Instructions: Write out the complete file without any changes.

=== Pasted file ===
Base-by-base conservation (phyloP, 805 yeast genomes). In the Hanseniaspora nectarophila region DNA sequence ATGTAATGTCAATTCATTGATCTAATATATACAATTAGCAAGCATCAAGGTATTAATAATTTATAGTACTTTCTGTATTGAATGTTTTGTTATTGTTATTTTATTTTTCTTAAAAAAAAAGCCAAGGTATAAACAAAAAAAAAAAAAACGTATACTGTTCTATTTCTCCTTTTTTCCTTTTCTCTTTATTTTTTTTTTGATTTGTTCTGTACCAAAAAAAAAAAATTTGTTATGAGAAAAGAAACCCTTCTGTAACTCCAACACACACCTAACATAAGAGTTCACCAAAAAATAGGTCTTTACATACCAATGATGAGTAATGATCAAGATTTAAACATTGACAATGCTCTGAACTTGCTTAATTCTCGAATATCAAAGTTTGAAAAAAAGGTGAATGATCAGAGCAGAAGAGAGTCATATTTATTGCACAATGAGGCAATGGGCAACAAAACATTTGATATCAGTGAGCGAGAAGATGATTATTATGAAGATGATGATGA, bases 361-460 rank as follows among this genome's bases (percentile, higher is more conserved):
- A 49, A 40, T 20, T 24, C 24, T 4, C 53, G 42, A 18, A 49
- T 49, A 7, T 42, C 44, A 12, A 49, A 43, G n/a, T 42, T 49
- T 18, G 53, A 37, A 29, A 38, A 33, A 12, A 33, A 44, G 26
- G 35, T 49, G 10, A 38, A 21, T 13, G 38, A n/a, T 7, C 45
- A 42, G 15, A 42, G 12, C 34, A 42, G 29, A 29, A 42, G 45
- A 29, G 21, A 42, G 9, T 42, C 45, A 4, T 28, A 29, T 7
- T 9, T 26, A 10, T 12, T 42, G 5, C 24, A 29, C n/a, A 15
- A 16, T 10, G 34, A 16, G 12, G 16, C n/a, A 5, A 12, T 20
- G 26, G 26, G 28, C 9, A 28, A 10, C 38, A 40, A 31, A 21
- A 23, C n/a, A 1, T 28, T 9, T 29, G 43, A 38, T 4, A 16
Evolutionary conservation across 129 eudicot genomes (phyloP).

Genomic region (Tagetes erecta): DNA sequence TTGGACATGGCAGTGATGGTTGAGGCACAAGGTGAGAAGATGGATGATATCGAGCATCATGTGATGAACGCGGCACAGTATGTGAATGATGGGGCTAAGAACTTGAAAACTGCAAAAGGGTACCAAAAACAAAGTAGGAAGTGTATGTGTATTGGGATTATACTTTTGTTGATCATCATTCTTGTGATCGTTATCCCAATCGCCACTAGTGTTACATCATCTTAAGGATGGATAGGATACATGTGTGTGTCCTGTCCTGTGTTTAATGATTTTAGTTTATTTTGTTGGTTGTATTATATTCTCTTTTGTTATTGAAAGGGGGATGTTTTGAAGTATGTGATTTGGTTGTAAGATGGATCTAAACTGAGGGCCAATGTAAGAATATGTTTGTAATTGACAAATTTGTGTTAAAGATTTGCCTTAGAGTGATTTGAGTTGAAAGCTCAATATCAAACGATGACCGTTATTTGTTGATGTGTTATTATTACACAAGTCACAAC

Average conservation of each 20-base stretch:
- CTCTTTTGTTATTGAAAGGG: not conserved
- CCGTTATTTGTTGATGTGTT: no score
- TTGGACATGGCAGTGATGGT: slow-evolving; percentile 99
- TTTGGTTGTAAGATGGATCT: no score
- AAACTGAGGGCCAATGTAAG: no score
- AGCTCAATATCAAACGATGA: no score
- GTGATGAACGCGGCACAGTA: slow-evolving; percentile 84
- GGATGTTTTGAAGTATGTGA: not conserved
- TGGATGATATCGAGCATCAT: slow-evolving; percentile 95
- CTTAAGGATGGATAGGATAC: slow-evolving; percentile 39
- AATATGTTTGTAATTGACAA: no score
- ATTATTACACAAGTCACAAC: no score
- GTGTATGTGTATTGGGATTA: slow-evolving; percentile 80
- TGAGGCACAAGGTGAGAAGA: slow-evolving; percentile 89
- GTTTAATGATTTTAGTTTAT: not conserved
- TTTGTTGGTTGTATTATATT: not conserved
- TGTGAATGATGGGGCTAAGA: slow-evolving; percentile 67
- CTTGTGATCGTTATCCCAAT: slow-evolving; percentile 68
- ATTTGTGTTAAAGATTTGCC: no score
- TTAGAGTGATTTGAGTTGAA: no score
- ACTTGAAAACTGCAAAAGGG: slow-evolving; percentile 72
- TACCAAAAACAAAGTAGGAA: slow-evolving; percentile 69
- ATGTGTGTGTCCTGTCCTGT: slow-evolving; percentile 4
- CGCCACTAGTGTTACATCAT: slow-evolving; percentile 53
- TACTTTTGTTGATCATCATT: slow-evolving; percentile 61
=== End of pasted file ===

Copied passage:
Base-by-base conservation (phyloP, 805 yeast genomes). In the Hanseniaspora nectarophila region DNA sequence ATGTAATGTCAATTCATTGATCTAATATATACAATTAGCAAGCATCAAGGTATTAATAATTTATAGTACTTTCTGTATTGAATGTTTTGTTATTGTTATTTTATTTTTCTTAAAAAAAAAGCCAAGGTATAAACAAAAAAAAAAAAAACGTATACTGTTCTATTTCTCCTTTTTTCCTTTTCTCTTTATTTTTTTTTTGATTTGTTCTGTACCAAAAAAAAAAAATTTGTTATGAGAAAAGAAACCCTTCTGTAACTCCAACACACACCTAACATAAGAGTTCACCAAAAAATAGGTCTTTACATACCAATGATGAGTAATGATCAAGATTTAAACATTGACAATGCTCTGAACTTGCTTAATTCTCGAATATCAAAGTTTGAAAAAAAGGTGAATGATCAGAGCAGAAGAGAGTCATATTTATTGCACAATGAGGCAATGGGCAACAAAACATTTGATATCAGTGAGCGAGAAGATGATTATTATGAAGATGATGATGA, bases 361-460 rank as follows among this genome's bases (percentile, higher is more conserved):
- A 49, A 40, T 20, T 24, C 24, T 4, C 53, G 42, A 18, A 49
- T 49, A 7, T 42, C 44, A 12, A 49, A 43, G n/a, T 42, T 49
- T 18, G 53, A 37, A 29, A 38, A 33, A 12, A 33, A 44, G 26
- G 35, T 49, G 10, A 38, A 21, T 13, G 38, A n/a, T 7, C 45
- A 42, G 15, A 42, G 12, C 34, A 42, G 29, A 29, A 42, G 45
- A 29, G 21, A 42, G 9, T 42, C 45, A 4, T 28, A 29, T 7
- T 9, T 26, A 10, T 12, T 42, G 5, C 24, A 29, C n/a, A 15
- A 16, T 10, G 34, A 16, G 12, G 16, C n/a, A 5, A 12, T 20
- G 26, G 26, G 28, C 9, A 28, A 10, C 38, A 40, A 31, A 21
- A 23, C n/a, A 1, T 28, T 9, T 29, G 43, A 38, T 4, A 16
Evolutionary conservation across 129 eudicot genomes (phyloP).

Genomic region (Tagetes erecta): DNA sequence TTGGACATGGCAGTGATGGTTGAGGCACAAGGTGAGAAGATGGATGATATCGAGCATCATGTGATGAACGCGGCACAGTATGTGAATGATGGGGCTAAGAACTTGAAAACTGCAAAAGGGTACCAAAAACAAAGTAGGAAGTGTATGTGTATTGGGATTATACTTTTGTTGATCATCATTCTTGTGATCGTTATCCCAATCGCCACTAGTGTTACATCATCTTAAGGATGGATAGGATACATGTGTGTGTCCTGTCCTGTGTTTAATGATTTTAGTTTATTTTGTTGGTTGTATTATATTCTCTTTTGTTATTGAAAGGGGGATGTTTTGAAGTATGTGATTTGGTTGTAAGATGGATCTAAACTGAGGGCCAATGTAAGAATATGTTTGTAATTGACAAATTTGTGTTAAAGATTTGCCTTAGAGTGATTTGAGTTGAAAGCTCAATATCAAACGATGACCGTTATTTGTTGATGTGTTATTATTACACAAGTCACAAC

Average conservation of each 20-base stretch:
- CTCTTTTGTTATTGAAAGGG: not conserved
- CCGTTATTTGTTGATGTGTT: no score
- TTGGACATGGCAGTGATGGT: slow-evolving; percentile 99
- TTTGGTTGTAAGATGGATCT: no score
- AAACTGAGGGCCAATGTAAG: no score
- AGCTCAATATCAAACGATGA: no score
- GTGATGAACGCGGCACAGTA: slow-evolving; percentile 84
- GGATGTTTTGAAGTATGTGA: not conserved
- TGGATGATATCGAGCATCAT: slow-evolving; percentile 95
- CTTAAGGATGGATAGGATAC: slow-evolving; percentile 39
- AATATGTTTGTAATTGACAA: no score
- ATTATTACACAAGTCACAAC: no score
- GTGTATGTGTATTGGGATTA: slow-evolving; percentile 80
- TGAGGCACAAGGTGAGAAGA: slow-evolving; percentile 89
- GTTTAATGATTTTAGTTTAT: not conserved
- TTTGTTGGTTGTATTATATT: not conserved
- TGTGAATGATGGGGCTAAGA: slow-evolving; percentile 67
- CTTGTGATCGTTATCCCAAT: slow-evolving; percentile 68
- ATTTGTGTTAAAGATTTGCC: no score
- TTAGAGTGATTTGAGTTGAA: no score
- ACTTGAAAACTGCAAAAGGG: slow-evolving; percentile 72
- TACCAAAAACAAAGTAGGAA: slow-evolving; percentile 69
- ATGTGTGTGTCCTGTCCTGT: slow-evolving; percentile 4
- CGCCACTAGTGTTACATCAT: slow-evolving; percentile 53
- TACTTTTGTTGATCATCATT: slow-evolving; percentile 61